Robert M. West

Los Angeles

No published stories yet

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Too Hip for the Room

When your standup material is perfect for a smoky little comedy club in the Village — a great joint filled with people who get you — but the closest gig you can get is at the Airport Ramada lounge … well, sometimes the venue just isn't a perfect fit for the act. On Inkitt.com, the Village clubs, the Ramada lounge, and T.G.I. Fridays all share the same front door.

So, when you're writing (prolifically, I might add) comedic science fiction in the time-honored tradition of Adams, Harrison, and maybe even Vonnegut, but the patrons are used to something, shall we say, less than scientific … the patrons are bound to get a little unruly. Through no fault of their own, or of yours. You just aren't their cup of Romulan Ale.

I, on the other hand, tend to frequent those Village night spots and even hit open mic night myself once in a while. In other words, I'm your audience, Alex. I get you.

I dig the voice you've developed here — and which shows up in "The Waters Above," as well. The "adorable little shits" thing is hilarious, and really encapsulates this recurring character/benevolent trickster spirit.

I also think "talking at" is exactly what this character should do. I mean, this is the supreme being, after all, and ey is used to a certain level of attention being paid when ey holds forth.

I really wanted to hear more about the stellar nodes and how the whole universe-as-mind-as-emulator thing works, but you probably left it where you should have — with the reader wanting more.

All in all, the work is literate, but entirely approachable at the same time — and that's not always easy to achieve. You're clearly versed on the latest cosmological theories, including the whole holographic Carnival Cruise thing, and that makes the piece timely.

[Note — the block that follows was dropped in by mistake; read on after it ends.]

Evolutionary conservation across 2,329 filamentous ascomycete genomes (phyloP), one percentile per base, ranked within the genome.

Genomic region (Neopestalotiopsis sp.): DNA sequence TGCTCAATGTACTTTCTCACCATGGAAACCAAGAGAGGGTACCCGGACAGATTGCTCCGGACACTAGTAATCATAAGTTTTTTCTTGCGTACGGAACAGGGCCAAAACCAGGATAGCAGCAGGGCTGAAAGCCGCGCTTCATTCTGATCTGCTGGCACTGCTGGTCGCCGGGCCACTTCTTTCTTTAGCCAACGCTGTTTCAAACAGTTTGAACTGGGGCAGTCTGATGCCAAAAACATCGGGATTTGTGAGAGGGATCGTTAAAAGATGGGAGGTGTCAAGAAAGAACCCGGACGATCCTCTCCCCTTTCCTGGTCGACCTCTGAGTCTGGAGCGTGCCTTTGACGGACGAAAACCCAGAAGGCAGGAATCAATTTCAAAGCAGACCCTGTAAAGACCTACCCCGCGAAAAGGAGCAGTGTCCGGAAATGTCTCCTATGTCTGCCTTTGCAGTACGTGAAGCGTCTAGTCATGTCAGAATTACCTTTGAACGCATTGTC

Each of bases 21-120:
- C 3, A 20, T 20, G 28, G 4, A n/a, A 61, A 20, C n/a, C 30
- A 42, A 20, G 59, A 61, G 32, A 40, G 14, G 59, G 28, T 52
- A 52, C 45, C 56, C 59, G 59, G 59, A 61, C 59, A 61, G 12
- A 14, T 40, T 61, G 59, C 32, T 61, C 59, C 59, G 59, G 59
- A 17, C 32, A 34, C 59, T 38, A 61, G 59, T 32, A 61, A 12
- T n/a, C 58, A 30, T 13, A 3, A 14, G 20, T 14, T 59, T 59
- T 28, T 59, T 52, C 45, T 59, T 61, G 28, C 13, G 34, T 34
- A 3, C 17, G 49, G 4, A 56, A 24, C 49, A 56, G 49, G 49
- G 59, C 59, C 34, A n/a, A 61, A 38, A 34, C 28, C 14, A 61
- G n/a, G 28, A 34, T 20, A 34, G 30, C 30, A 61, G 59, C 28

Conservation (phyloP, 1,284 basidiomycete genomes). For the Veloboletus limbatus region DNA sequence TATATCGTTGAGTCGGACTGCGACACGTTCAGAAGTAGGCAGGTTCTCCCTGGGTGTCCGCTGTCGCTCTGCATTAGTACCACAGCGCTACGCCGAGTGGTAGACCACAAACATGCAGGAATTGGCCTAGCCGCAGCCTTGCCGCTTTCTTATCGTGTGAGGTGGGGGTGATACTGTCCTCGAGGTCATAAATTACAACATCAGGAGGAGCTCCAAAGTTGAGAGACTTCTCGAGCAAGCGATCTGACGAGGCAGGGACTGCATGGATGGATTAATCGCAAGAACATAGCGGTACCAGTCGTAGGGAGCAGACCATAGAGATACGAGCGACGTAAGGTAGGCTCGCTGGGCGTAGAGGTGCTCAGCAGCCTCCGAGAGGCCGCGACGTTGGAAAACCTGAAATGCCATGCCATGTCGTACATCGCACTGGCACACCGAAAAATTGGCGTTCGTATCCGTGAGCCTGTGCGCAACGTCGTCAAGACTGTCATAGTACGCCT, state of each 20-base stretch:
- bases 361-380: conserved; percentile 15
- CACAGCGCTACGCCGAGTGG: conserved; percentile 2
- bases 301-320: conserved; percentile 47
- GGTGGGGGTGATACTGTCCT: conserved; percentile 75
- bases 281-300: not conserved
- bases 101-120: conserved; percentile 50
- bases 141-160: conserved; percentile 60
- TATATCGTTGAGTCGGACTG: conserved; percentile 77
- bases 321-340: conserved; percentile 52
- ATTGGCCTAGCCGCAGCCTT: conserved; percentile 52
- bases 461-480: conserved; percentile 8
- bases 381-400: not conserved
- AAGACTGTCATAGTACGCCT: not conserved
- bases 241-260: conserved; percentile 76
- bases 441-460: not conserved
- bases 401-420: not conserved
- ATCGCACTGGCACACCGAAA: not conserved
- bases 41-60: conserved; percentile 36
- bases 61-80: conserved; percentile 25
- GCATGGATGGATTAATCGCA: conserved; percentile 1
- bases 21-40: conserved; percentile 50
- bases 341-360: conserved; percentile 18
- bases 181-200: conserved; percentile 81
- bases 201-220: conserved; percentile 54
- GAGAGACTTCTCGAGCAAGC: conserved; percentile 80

Some items you might look at:

+ I think you lost that charming ring-a-ding voice in the bit from "An interesting corollary" to "… perfect justice awaits all of you after death." That felt to me a little like a cue: "And now, a word from our sponsor, the moral of the story." I think it might have been more effective with just a touch more of that Jove Jovial feel … or maybe using that more serious voice once or twice above might make the last instance feel less out of place. On the other hand, transitioning out of all that sobriety (with only a shot or two of wry) before hitting the Adolf punchline is a great setup. Surprise: one of comedy's most reliable fundamentals.

+ The Adolf line is a great punch … although I feel like the story might have benefited from some sort of plot-like twist just before we get to the Paper Hanger. I love the message in the last few graphs, but I crave a little more trickster in there. Or maybe just a little more mind-bending, by flipping the scale or topology of your cosmic shell game on its head — like turning the onion inside-out. I guess it could be said that this piece doesn't have a traditional plot, but those light bulb moments almost serve as plot points. Maybe a really whacked-out neon moment could be the delivery vector for the message. Or maybe I'm over-thinking again.

In any event, you've integrated so many great concepts here, in a really coherent way.

This is only the second of your stories I've read, and I'm looking forward to getting to the rest!

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